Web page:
MR No. 2020 – 27
24 August 2020
The Financial Markets Authority (FMA) today published an independent report into the passive and active investment management styles1 used by KiwiSaver providers.
The FMA commissioned MyFiduciary to test the extent that KiwiSaver providers were active or passive managers of their funds, whether this aligned with any claims to be “active” or passive” managers, and how this compared with the fees being charged.
The report finds that most KiwiSaver providers’ funds are ‘true to label’ in terms of their approach to investment management.
Liam Mason, FMA Director of Regulation, said: “The report found that there is not a significant relationship between the level of active management employed by providers and the fees they charge. The report shows there are a small number of funds where the high price doesn’t necessarily match the level of active management being claimed.”
This report is part of FMA’s broader focus on value for money in KiwiSaver. KiwiSaver providers have told the FMA that the way they manage their investors’ money is a critical part of their value proposition for their members.
In assessing the level of active management delivered among the 26 schemes considered, versus what was promised, two-thirds described themselves as mainly active but varied considerably in how active they were, with some of these appearing relatively passive.
The remaining schemes described themselves as mainly passive or mixed, and were generally true to label.
The report shows that active management can be offered without higher fees. It also highlights that some providers are offering expensive funds that are not actively managed. Given this, there are a small number of providers that appear to be poor value for money relative to other providers, based solely on activeness and fees charged. There are however aspects of “value” to customers beyond levels of active management.
MyFiduciary established their own criteria, in consultation with the FMA, for assessing the levels of active management. The report helps provide an independent measure and assessment of whether active management is a key factor in how managers determine their fees.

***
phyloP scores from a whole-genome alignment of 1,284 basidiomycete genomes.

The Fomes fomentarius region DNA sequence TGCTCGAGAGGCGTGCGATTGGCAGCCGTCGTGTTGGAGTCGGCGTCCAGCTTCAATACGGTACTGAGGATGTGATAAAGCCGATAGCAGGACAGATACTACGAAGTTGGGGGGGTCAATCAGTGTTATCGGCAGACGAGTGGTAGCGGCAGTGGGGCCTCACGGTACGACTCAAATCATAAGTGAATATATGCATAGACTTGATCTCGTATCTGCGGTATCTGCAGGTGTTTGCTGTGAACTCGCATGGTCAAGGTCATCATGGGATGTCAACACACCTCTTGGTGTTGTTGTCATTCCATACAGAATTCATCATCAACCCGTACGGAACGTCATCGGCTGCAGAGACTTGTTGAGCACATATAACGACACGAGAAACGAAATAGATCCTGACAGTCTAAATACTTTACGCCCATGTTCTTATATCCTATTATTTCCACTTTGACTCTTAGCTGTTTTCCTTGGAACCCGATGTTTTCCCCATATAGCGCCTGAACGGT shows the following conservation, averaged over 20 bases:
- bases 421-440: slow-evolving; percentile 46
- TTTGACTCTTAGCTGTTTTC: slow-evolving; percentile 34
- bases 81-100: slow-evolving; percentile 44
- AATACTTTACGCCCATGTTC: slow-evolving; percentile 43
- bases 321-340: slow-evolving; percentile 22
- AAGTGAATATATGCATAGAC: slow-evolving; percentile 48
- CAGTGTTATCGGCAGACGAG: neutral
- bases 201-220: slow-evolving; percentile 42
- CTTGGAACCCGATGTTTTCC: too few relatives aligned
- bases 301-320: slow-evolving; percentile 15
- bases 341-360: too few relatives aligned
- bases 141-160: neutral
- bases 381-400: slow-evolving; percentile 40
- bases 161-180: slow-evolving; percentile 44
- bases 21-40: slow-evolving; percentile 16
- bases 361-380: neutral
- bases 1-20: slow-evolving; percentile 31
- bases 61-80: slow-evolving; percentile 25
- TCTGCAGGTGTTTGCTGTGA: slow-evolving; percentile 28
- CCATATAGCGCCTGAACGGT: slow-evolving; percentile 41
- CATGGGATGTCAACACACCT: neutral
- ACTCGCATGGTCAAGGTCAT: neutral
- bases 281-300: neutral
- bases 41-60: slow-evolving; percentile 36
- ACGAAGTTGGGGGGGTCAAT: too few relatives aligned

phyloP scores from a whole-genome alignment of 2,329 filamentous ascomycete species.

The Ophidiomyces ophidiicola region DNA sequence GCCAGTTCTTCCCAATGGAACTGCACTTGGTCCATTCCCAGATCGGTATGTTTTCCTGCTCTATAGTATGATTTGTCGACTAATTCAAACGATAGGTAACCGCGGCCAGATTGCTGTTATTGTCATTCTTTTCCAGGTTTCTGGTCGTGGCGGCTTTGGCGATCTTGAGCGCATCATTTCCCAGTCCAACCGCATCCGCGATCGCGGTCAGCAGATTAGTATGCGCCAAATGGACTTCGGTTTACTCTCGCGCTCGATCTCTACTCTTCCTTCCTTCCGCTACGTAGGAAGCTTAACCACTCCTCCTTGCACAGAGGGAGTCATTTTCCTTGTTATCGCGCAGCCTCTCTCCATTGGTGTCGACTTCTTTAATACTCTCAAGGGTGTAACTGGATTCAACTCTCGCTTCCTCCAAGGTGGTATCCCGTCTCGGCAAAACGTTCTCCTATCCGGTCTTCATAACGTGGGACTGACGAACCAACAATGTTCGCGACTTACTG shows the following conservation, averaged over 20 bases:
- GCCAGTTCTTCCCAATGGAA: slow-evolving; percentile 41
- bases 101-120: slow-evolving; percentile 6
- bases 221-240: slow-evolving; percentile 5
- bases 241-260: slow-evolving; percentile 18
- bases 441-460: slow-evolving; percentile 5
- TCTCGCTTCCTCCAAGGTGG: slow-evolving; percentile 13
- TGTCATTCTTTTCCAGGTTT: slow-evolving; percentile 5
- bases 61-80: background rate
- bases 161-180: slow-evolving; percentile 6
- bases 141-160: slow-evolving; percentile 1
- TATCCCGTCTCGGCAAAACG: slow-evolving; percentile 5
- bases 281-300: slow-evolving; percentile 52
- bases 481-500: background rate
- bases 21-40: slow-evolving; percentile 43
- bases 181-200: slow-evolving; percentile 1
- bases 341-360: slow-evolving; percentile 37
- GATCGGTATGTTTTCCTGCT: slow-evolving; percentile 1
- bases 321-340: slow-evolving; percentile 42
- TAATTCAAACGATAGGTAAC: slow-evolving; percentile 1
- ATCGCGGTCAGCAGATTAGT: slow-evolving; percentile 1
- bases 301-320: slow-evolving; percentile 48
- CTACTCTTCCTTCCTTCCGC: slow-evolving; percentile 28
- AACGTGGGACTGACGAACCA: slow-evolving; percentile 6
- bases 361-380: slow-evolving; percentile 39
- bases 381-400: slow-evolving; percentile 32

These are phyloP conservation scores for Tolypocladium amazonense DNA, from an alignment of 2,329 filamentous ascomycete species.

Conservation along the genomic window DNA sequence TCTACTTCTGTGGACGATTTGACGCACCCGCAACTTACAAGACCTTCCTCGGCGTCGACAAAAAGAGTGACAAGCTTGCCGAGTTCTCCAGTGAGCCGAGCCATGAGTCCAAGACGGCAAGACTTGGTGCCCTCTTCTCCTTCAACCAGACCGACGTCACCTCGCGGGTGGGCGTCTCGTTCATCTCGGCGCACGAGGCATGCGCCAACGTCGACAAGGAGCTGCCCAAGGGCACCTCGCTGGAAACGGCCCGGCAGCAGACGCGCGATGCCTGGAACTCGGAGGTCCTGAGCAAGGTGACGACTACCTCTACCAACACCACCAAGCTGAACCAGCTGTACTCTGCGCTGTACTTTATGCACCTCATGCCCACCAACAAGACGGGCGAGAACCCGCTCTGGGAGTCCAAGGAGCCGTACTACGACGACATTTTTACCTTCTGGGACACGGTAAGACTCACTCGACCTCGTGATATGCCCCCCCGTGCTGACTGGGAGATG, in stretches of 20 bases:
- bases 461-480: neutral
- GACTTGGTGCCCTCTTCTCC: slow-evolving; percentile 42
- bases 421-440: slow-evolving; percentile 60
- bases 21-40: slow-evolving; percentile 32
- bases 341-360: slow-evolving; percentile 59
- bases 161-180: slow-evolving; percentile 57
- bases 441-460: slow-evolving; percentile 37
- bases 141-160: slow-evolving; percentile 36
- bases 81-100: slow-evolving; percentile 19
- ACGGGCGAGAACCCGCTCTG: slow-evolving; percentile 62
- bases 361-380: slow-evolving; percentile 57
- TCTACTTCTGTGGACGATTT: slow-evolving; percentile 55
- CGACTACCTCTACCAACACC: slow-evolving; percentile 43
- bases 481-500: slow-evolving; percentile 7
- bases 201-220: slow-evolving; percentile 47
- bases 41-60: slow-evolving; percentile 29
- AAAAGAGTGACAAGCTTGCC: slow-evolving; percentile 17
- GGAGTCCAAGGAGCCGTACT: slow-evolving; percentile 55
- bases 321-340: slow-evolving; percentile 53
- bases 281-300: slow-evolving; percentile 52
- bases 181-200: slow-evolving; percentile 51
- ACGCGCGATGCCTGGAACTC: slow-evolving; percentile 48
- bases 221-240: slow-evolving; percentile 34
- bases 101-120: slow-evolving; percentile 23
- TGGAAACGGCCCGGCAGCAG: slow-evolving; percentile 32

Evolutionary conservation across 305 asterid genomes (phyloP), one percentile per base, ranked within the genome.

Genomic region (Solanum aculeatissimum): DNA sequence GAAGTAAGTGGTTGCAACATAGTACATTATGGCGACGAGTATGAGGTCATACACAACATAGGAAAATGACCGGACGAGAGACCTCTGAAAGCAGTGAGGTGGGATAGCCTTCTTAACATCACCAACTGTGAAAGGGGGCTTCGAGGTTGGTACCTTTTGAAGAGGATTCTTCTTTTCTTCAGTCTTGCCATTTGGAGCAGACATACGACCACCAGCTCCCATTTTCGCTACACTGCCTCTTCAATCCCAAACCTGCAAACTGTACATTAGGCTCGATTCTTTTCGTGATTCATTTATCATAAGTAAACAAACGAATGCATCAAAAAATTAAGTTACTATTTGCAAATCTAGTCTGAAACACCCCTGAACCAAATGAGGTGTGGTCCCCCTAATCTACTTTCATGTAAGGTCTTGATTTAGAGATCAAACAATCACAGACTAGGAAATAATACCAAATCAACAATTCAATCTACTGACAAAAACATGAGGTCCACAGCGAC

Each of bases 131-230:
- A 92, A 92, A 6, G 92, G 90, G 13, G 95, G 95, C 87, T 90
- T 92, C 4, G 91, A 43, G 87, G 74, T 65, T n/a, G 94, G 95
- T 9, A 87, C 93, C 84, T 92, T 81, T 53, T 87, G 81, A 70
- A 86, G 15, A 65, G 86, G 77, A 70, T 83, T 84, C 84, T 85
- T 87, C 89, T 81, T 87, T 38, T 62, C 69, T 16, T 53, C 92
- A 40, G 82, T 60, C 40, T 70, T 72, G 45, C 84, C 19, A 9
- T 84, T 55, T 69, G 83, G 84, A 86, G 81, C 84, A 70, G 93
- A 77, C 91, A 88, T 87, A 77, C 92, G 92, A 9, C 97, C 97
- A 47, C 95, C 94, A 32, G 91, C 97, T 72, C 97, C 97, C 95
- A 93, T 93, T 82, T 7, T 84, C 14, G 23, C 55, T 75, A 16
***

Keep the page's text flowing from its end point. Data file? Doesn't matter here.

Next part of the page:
The report raises a number of issues that the FMA will be following up through its supervision and monitoring of providers, and by producing new guidance for the industry to improve disclosure and outcomes for investors.
The FMA has separately considered where and how information on investment style is being disclosed and if that information is sufficiently accessible to KiwiSaver members. There is a requirement in the regulations to disclose investment strategy to investors in important documents such as Product Disclosure Statements (PDS), Statement of Investment Policy and Objectives (SIPO) or other communications materials. The FMA’s view is that there is insufficient information readily available in the PDS for investors to make meaningful decisions about their funds based on whether they are actively or passively managed. The FMA will consider covering this aspect in its planned guidance.
Mr Mason said, “We were pleased to see the report showing a wide variety of choice available to investors and that in a number of cases there are passive funds offering a lower cost product, and in other cases that active management is being offered at a competitive price.
“From the information in this report, it appears that investment management style is not necessarily a key factor in how providers, or consumers, are determining value for money for the majority of funds on offer. We’ll be doing further work in the future to explore how KiwiSaver providers are delivering value for money.”
FMA Media Relations Manager
021 220 6770
FMA Senior Adviser, Media Relations
021 945 323
Passive management generally aims to mirror or “track” their chosen index, making decisions to buy or sell based on how the entire market looks at any one time. For example, if the market has 1% of a certain asset, a passive fund will hold 1% too.
Known as “index-tracking”, it’s easier with new technology and less expensive than active management, usually this leads to lower fees.
Active management aims to outperform their chosen index, typically by buying assets they deem undervalued or selling those they believe are overvalued, or by favouring certain assets or sectors over others in response to market conditions or expectations.
They base their decisions on research, forecasting and expertise, all of which can increase the costs of the fund. There are no guarantees they will perform better than their chosen index.
For more information, please see the FMA’s webpagee on active/passive management